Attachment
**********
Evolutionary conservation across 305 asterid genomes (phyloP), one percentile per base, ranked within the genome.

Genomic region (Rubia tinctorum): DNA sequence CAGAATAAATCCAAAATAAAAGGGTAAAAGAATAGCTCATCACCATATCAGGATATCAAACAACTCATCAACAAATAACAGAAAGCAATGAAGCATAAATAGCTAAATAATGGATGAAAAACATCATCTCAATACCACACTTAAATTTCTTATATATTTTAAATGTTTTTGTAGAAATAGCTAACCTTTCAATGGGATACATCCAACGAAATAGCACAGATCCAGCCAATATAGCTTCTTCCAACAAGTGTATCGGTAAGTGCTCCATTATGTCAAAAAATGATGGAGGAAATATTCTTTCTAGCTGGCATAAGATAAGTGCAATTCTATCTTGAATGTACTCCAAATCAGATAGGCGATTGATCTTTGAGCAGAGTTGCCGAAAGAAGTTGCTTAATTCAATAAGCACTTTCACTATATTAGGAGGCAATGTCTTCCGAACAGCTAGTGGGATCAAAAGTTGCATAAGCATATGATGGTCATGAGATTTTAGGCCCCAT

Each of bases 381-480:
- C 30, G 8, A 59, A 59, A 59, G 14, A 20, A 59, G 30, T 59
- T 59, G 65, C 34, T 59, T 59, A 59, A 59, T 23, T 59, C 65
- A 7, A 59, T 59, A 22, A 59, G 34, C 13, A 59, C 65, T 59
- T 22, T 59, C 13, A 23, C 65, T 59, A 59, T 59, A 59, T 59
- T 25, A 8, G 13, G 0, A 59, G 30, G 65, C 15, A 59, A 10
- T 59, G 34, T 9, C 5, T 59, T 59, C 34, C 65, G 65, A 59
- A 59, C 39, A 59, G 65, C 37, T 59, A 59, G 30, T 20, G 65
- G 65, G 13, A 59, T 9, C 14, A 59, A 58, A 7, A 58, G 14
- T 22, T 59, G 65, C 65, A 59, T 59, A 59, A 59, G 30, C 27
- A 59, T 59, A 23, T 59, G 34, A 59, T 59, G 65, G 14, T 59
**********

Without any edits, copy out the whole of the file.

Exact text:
Evolutionary conservation across 305 asterid genomes (phyloP), one percentile per base, ranked within the genome.

Genomic region (Rubia tinctorum): DNA sequence CAGAATAAATCCAAAATAAAAGGGTAAAAGAATAGCTCATCACCATATCAGGATATCAAACAACTCATCAACAAATAACAGAAAGCAATGAAGCATAAATAGCTAAATAATGGATGAAAAACATCATCTCAATACCACACTTAAATTTCTTATATATTTTAAATGTTTTTGTAGAAATAGCTAACCTTTCAATGGGATACATCCAACGAAATAGCACAGATCCAGCCAATATAGCTTCTTCCAACAAGTGTATCGGTAAGTGCTCCATTATGTCAAAAAATGATGGAGGAAATATTCTTTCTAGCTGGCATAAGATAAGTGCAATTCTATCTTGAATGTACTCCAAATCAGATAGGCGATTGATCTTTGAGCAGAGTTGCCGAAAGAAGTTGCTTAATTCAATAAGCACTTTCACTATATTAGGAGGCAATGTCTTCCGAACAGCTAGTGGGATCAAAAGTTGCATAAGCATATGATGGTCATGAGATTTTAGGCCCCAT

Each of bases 381-480:
- C 30, G 8, A 59, A 59, A 59, G 14, A 20, A 59, G 30, T 59
- T 59, G 65, C 34, T 59, T 59, A 59, A 59, T 23, T 59, C 65
- A 7, A 59, T 59, A 22, A 59, G 34, C 13, A 59, C 65, T 59
- T 22, T 59, C 13, A 23, C 65, T 59, A 59, T 59, A 59, T 59
- T 25, A 8, G 13, G 0, A 59, G 30, G 65, C 15, A 59, A 10
- T 59, G 34, T 9, C 5, T 59, T 59, C 34, C 65, G 65, A 59
- A 59, C 39, A 59, G 65, C 37, T 59, A 59, G 30, T 20, G 65
- G 65, G 13, A 59, T 9, C 14, A 59, A 58, A 7, A 58, G 14
- T 22, T 59, G 65, C 65, A 59, T 59, A 59, A 59, G 30, C 27
- A 59, T 59, A 23, T 59, G 34, A 59, T 59, G 65, G 14, T 59